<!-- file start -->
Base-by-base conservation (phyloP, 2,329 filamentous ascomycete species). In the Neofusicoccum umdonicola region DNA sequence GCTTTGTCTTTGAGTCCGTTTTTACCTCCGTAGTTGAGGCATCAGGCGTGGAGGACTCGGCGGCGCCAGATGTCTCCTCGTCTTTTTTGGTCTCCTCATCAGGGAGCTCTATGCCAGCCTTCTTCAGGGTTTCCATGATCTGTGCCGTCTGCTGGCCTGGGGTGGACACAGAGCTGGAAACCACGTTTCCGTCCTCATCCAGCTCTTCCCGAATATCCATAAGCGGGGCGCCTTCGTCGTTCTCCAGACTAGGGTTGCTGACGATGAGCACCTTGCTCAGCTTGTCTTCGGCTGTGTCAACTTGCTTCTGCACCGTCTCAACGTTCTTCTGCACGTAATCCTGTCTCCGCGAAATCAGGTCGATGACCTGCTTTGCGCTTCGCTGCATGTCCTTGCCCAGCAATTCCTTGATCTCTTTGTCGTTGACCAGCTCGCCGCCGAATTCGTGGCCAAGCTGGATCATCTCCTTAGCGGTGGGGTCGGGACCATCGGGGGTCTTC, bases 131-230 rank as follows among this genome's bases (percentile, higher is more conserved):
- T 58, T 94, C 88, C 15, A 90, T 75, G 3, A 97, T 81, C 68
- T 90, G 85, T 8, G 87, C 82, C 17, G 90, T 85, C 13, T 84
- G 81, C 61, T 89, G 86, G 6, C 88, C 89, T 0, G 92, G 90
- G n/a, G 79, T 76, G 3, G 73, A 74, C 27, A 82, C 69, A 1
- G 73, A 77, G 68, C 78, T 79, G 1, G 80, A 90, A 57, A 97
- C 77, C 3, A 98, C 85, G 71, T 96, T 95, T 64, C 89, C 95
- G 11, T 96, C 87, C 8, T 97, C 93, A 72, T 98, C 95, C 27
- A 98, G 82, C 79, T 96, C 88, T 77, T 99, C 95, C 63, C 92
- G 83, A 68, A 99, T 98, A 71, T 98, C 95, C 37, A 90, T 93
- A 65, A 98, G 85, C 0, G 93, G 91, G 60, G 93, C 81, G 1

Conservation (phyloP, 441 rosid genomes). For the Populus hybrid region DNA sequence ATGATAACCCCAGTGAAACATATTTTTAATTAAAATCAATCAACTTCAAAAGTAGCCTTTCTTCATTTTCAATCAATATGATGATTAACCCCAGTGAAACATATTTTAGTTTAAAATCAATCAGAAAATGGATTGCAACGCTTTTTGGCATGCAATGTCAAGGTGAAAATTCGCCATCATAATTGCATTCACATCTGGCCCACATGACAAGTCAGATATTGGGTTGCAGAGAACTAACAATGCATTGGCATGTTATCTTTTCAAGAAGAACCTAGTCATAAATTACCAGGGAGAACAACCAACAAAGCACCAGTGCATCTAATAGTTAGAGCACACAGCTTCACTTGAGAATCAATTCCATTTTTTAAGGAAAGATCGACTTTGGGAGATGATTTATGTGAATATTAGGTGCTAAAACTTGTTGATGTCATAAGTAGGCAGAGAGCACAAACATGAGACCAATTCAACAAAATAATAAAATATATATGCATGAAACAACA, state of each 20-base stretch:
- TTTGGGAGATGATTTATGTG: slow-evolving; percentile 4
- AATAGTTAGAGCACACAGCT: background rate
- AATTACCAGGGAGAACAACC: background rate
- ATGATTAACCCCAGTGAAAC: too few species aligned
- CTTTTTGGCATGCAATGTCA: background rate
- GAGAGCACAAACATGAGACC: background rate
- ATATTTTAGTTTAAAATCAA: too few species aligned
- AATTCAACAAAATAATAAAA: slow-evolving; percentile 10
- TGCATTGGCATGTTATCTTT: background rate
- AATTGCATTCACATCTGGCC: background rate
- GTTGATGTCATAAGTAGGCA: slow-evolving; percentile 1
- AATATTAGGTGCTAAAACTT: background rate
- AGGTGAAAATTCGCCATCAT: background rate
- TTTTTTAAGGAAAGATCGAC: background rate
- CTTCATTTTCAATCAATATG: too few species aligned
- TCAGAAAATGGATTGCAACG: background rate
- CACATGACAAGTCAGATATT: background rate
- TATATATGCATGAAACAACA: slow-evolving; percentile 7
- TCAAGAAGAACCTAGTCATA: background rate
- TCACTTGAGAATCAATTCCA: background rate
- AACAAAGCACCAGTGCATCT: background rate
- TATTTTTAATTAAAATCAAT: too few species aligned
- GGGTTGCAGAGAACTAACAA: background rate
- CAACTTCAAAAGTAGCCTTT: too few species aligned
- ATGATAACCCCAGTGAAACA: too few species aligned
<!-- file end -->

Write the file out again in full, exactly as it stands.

Base-by-base conservation (phyloP, 2,329 filamentous ascomycete species). In the Neofusicoccum umdonicola region DNA sequence GCTTTGTCTTTGAGTCCGTTTTTACCTCCGTAGTTGAGGCATCAGGCGTGGAGGACTCGGCGGCGCCAGATGTCTCCTCGTCTTTTTTGGTCTCCTCATCAGGGAGCTCTATGCCAGCCTTCTTCAGGGTTTCCATGATCTGTGCCGTCTGCTGGCCTGGGGTGGACACAGAGCTGGAAACCACGTTTCCGTCCTCATCCAGCTCTTCCCGAATATCCATAAGCGGGGCGCCTTCGTCGTTCTCCAGACTAGGGTTGCTGACGATGAGCACCTTGCTCAGCTTGTCTTCGGCTGTGTCAACTTGCTTCTGCACCGTCTCAACGTTCTTCTGCACGTAATCCTGTCTCCGCGAAATCAGGTCGATGACCTGCTTTGCGCTTCGCTGCATGTCCTTGCCCAGCAATTCCTTGATCTCTTTGTCGTTGACCAGCTCGCCGCCGAATTCGTGGCCAAGCTGGATCATCTCCTTAGCGGTGGGGTCGGGACCATCGGGGGTCTTC, bases 131-230 rank as follows among this genome's bases (percentile, higher is more conserved):
- T 58, T 94, C 88, C 15, A 90, T 75, G 3, A 97, T 81, C 68
- T 90, G 85, T 8, G 87, C 82, C 17, G 90, T 85, C 13, T 84
- G 81, C 61, T 89, G 86, G 6, C 88, C 89, T 0, G 92, G 90
- G n/a, G 79, T 76, G 3, G 73, A 74, C 27, A 82, C 69, A 1
- G 73, A 77, G 68, C 78, T 79, G 1, G 80, A 90, A 57, A 97
- C 77, C 3, A 98, C 85, G 71, T 96, T 95, T 64, C 89, C 95
- G 11, T 96, C 87, C 8, T 97, C 93, A 72, T 98, C 95, C 27
- A 98, G 82, C 79, T 96, C 88, T 77, T 99, C 95, C 63, C 92
- G 83, A 68, A 99, T 98, A 71, T 98, C 95, C 37, A 90, T 93
- A 65, A 98, G 85, C 0, G 93, G 91, G 60, G 93, C 81, G 1

Conservation (phyloP, 441 rosid genomes). For the Populus hybrid region DNA sequence ATGATAACCCCAGTGAAACATATTTTTAATTAAAATCAATCAACTTCAAAAGTAGCCTTTCTTCATTTTCAATCAATATGATGATTAACCCCAGTGAAACATATTTTAGTTTAAAATCAATCAGAAAATGGATTGCAACGCTTTTTGGCATGCAATGTCAAGGTGAAAATTCGCCATCATAATTGCATTCACATCTGGCCCACATGACAAGTCAGATATTGGGTTGCAGAGAACTAACAATGCATTGGCATGTTATCTTTTCAAGAAGAACCTAGTCATAAATTACCAGGGAGAACAACCAACAAAGCACCAGTGCATCTAATAGTTAGAGCACACAGCTTCACTTGAGAATCAATTCCATTTTTTAAGGAAAGATCGACTTTGGGAGATGATTTATGTGAATATTAGGTGCTAAAACTTGTTGATGTCATAAGTAGGCAGAGAGCACAAACATGAGACCAATTCAACAAAATAATAAAATATATATGCATGAAACAACA, state of each 20-base stretch:
- TTTGGGAGATGATTTATGTG: slow-evolving; percentile 4
- AATAGTTAGAGCACACAGCT: background rate
- AATTACCAGGGAGAACAACC: background rate
- ATGATTAACCCCAGTGAAAC: too few species aligned
- CTTTTTGGCATGCAATGTCA: background rate
- GAGAGCACAAACATGAGACC: background rate
- ATATTTTAGTTTAAAATCAA: too few species aligned
- AATTCAACAAAATAATAAAA: slow-evolving; percentile 10
- TGCATTGGCATGTTATCTTT: background rate
- AATTGCATTCACATCTGGCC: background rate
- GTTGATGTCATAAGTAGGCA: slow-evolving; percentile 1
- AATATTAGGTGCTAAAACTT: background rate
- AGGTGAAAATTCGCCATCAT: background rate
- TTTTTTAAGGAAAGATCGAC: background rate
- CTTCATTTTCAATCAATATG: too few species aligned
- TCAGAAAATGGATTGCAACG: background rate
- CACATGACAAGTCAGATATT: background rate
- TATATATGCATGAAACAACA: slow-evolving; percentile 7
- TCAAGAAGAACCTAGTCATA: background rate
- TCACTTGAGAATCAATTCCA: background rate
- AACAAAGCACCAGTGCATCT: background rate
- TATTTTTAATTAAAATCAAT: too few species aligned
- GGGTTGCAGAGAACTAACAA: background rate
- CAACTTCAAAAGTAGCCTTT: too few species aligned
- ATGATAACCCCAGTGAAACA: too few species aligned